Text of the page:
UNITED STATES DISTRICT COURT CENTRAL DISTRICT OF CALIFORNIA
February 6, 2013
MICHELLE GUILLORY, PLAINTIFF,
MICHAEL J. ASTRUE, COMMISSIONER OF SOCIAL SECURITY ADMINISTRATION, DEFENDANT.
The opinion of the court was delivered by: Hon. Jay C. Gandhi United States Magistrate Judge
MEMORANDUM OPINION AND ORDER
Michelle Guillory ("Plaintiff") challenges the Social Security Commissioner's decision denying her application for disability benefits. Specifically, Plaintiff contends that the Administrative Law Judge ("ALJ") improperly rejected the opinions of her treating physician, Dr. Ben Tantayanubutr. (Joint Stip. at 6-10, 12-13.) The Court agrees with Plaintiff for the reasons discussed below.
A. An ALJ Must Provide Specific and Legitimate Reasons to Reject the Contradicted Opinion of a Treating Physician
"As a general rule, more weight should be given to the opinion of a treating source than to the opinion of doctors who do not treat the claimant." Lester v. Chater, 81 F.3d 821, 830 (9th Cir. 1995); accord Benton ex rel. Benton v. Barnhart, 331 F.3d 1030, 1036 (9th Cir. 2003). This is so because a treating physician "is employed to cure and has a greater opportunity to know and observe the patient as an individual." Sprague v. Bowen, 812 F.2d 1226, 1230 (9th Cir. 1987).
Where the "treating doctor's opinion is contradicted by another doctor, the [ALJ] may not reject this opinion without providing specific and legitimate reasons supported by substantial evidence in the record[.]" Lester, 81 F.3d at 830 (internal quotation marks and citation omitted). The ALJ can meet the requisite specific and legitimate standard "by setting out a detailed and thorough summary of the facts and conflicting clinical evidence, stating his interpretation thereof, and making findings." Magallanes v. Bowen, 881 F.2d 747, 751 (9th Cir. 1989) (internal quotation marks and citation omitted).
B. The ALJ Failed to Provide Specific and Legitimate Reasons for Rejecting Dr. Tantayanubutr's Treating Opinion Here, the ALJ gave two reasons for discrediting Dr. Tantayanubutr's April 21, 2009 opinion. (See Administrative Record ("AR") at 26; see also AR at 603-04.) The Court discusses -- and rejects -- both of those reasons below.
First, the ALJ found that Dr. Tantayanubutr's opinion was "not consistent with the objective findings." (AR at 26.) Nothing, however, was offered to substantiate this conclusion.*fn1 Indeed, even a cursory review of Dr. Tantayanubutr's records reveals at least some objective support for his April 21, 2009 opinion, which assessed Plaintiff's physical limitations based upon medical evidence of degenerative disc disease and fibromyalgia. (Compare AR at 603-04 (Dr. Tantayanubutr's opinion) with AR at 251-53 (December 2, 2008 record finding fibromyalgia and "[d]iffuse muscular aches to palpation over the back"), 254-55 (October 23, 2008 diagnosis of fibromyalgia), 270-71 (May 9, 2008 diagnosis of fibromyalgia), 435-37 (January 5, 2009 diagnosis of "degeneration of lumbar or lumbrosacral intervertebral disc"), 470-72 (March 24, 2008 report noting "DDD," or degenerative disc disease).) In light of such supporting evidence, the Court must reject the ALJ's reasoning here.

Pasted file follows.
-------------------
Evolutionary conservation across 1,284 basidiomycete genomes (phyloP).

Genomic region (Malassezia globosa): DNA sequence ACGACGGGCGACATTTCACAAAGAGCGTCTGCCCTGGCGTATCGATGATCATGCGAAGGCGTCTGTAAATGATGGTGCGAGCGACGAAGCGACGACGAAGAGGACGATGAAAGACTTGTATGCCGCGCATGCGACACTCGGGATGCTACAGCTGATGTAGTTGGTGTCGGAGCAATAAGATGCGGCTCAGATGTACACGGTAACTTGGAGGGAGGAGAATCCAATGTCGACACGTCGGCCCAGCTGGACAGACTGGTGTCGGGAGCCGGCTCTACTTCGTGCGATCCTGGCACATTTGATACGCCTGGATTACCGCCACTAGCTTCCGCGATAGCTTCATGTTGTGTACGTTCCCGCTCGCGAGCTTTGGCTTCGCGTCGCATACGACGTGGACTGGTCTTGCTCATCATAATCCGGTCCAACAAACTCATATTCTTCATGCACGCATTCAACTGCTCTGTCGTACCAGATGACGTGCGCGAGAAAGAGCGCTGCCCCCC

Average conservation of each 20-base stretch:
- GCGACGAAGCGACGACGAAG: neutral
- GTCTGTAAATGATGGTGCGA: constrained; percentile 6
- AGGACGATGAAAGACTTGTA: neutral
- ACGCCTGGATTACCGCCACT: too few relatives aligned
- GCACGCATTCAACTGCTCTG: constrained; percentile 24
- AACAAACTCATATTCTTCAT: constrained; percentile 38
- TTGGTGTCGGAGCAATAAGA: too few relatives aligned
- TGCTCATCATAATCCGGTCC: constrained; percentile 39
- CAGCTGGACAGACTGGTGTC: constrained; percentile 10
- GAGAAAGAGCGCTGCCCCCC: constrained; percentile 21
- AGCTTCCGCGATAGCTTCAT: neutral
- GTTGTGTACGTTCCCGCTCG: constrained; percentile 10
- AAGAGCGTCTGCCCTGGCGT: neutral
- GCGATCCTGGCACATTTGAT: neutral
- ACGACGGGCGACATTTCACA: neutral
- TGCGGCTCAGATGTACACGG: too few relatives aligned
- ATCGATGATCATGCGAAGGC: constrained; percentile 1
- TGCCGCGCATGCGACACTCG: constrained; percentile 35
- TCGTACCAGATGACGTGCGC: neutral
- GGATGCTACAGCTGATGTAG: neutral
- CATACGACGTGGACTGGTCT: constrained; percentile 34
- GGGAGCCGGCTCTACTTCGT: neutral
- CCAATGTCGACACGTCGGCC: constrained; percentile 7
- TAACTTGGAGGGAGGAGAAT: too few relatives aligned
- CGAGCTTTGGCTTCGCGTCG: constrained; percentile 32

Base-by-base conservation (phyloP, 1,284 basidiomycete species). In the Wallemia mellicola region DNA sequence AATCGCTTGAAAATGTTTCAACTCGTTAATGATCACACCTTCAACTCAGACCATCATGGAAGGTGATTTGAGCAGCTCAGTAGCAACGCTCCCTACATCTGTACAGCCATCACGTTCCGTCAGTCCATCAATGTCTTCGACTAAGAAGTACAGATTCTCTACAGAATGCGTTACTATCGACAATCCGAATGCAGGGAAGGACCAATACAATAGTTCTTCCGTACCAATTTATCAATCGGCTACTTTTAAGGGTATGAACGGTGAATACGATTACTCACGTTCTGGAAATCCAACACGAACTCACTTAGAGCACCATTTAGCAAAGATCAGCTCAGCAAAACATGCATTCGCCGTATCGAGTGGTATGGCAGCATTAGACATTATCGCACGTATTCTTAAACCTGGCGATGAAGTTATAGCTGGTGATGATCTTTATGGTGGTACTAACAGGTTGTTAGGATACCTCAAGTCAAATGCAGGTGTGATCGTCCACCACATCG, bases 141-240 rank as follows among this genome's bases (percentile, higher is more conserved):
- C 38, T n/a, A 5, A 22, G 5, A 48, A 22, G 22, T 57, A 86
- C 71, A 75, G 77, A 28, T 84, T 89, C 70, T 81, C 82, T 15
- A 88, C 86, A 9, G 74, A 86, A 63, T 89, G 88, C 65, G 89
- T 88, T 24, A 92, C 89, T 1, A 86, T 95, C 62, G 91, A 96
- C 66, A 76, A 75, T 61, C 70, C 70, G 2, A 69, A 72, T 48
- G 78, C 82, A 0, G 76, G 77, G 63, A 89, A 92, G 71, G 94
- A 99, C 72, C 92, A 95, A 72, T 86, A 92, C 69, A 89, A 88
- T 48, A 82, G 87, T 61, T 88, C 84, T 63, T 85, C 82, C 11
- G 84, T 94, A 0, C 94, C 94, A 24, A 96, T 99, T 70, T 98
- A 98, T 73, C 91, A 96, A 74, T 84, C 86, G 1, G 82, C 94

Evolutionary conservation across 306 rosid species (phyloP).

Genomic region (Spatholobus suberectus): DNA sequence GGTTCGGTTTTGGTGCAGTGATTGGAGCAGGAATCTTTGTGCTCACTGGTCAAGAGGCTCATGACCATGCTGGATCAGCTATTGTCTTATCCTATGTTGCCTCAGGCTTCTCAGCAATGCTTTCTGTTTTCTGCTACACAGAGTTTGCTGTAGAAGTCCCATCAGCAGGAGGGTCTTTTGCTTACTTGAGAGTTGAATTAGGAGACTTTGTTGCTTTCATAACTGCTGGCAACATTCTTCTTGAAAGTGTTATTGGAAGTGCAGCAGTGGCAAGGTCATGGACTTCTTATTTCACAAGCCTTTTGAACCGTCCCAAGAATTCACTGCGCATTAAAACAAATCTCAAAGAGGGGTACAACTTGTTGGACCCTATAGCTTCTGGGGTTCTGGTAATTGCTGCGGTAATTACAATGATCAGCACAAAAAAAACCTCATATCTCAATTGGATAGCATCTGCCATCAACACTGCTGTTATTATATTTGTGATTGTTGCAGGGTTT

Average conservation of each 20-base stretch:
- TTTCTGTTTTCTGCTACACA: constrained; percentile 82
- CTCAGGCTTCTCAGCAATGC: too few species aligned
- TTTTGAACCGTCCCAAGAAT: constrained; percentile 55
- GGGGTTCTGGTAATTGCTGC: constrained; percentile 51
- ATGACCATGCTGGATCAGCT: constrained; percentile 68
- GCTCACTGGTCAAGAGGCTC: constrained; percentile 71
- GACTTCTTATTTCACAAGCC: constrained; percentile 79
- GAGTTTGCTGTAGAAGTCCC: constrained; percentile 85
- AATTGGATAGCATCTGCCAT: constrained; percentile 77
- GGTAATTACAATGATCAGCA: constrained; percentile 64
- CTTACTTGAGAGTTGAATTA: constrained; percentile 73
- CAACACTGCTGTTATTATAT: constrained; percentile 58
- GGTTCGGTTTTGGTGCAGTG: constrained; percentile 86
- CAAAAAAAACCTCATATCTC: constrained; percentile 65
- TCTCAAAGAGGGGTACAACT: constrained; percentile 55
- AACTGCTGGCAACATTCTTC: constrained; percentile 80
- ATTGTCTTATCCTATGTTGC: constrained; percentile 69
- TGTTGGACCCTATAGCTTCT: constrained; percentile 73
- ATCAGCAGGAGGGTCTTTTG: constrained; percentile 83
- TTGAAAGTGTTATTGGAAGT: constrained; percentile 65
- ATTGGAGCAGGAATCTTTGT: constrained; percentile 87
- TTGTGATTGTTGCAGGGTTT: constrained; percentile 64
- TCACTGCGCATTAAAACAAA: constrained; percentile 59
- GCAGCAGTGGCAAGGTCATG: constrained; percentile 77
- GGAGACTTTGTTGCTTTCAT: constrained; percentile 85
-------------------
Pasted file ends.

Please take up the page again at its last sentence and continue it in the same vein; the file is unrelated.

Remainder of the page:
Second, the ALJ found that Dr. Tantayanubutr's opinion was inconsistent with the record as a whole. (AR at 26.) But, yet again, the opposite appears to be true here: the record does, in fact, generally support Dr. Tantayanubutr's findings of degenerative disc disease and fibromyalgia. (Compare AR at 603-04 (April 21, 2009 opinion) with 249-50 (July 14, 2008 report by Dr. Ajay Masih reviewing MRI results, and finding fibromyalgia and degenerative disc disease), 256-57 (October 9, 2008 report by Dr. Linda Scaramella Croad finding fibromyalgia), 272-73 (Dr. Syed Amjad Hasan finding fibromyalgia).) Indeed, even the consultative examiner, Dr. Rajeswari Kumar, echoed these same diagnoses. (See AR at 619 (finding fibromyalgia and "[d]egenerative disk [disease] of the lumbar spine").) Thus, this reason also fails to qualify as a specific and legitimate one.
Accordingly, for the reasons stated above, the Court determines that the ALJ improperly discredited the opinion of Dr. Tantayanubutr.
C. Remand is Warranted
With error established, this Court has discretion to remand or reverse and award benefits. McAllister v. Sullivan, 888 F.2d 599, 603 (9th Cir. 1989). Where no useful purpose would be served by further proceedings, or where the record has been fully developed, it is appropriate to exercise this discretion to direct an immediate award of benefits. See Benecke v. Barnhart, 379 F.3d 587, 595-96 (9th Cir. 2004). But where there are outstanding issues that must be resolved before a determination can be made, or it is not clear from the record that the ALJ would be required to find plaintiff disabled if all the evidence were properly evaluated, remand is appropriate. See id. at 594.
Here, in light of the ALJ's error, Dr. Tantayanubutr's credibility must be properly assessed. Therefore, on remand, the ALJ shall reevaluate the opinions of Dr. Tantayanubutr and either credit them as true, or provide valid reasons for any portion that is rejected.
Based on the foregoing, IT IS ORDERED THAT judgment shall be entered REVERSING the decision of the Commissioner denying benefits and REMANDING the matter for further administrative action consistent with this decision.*fn2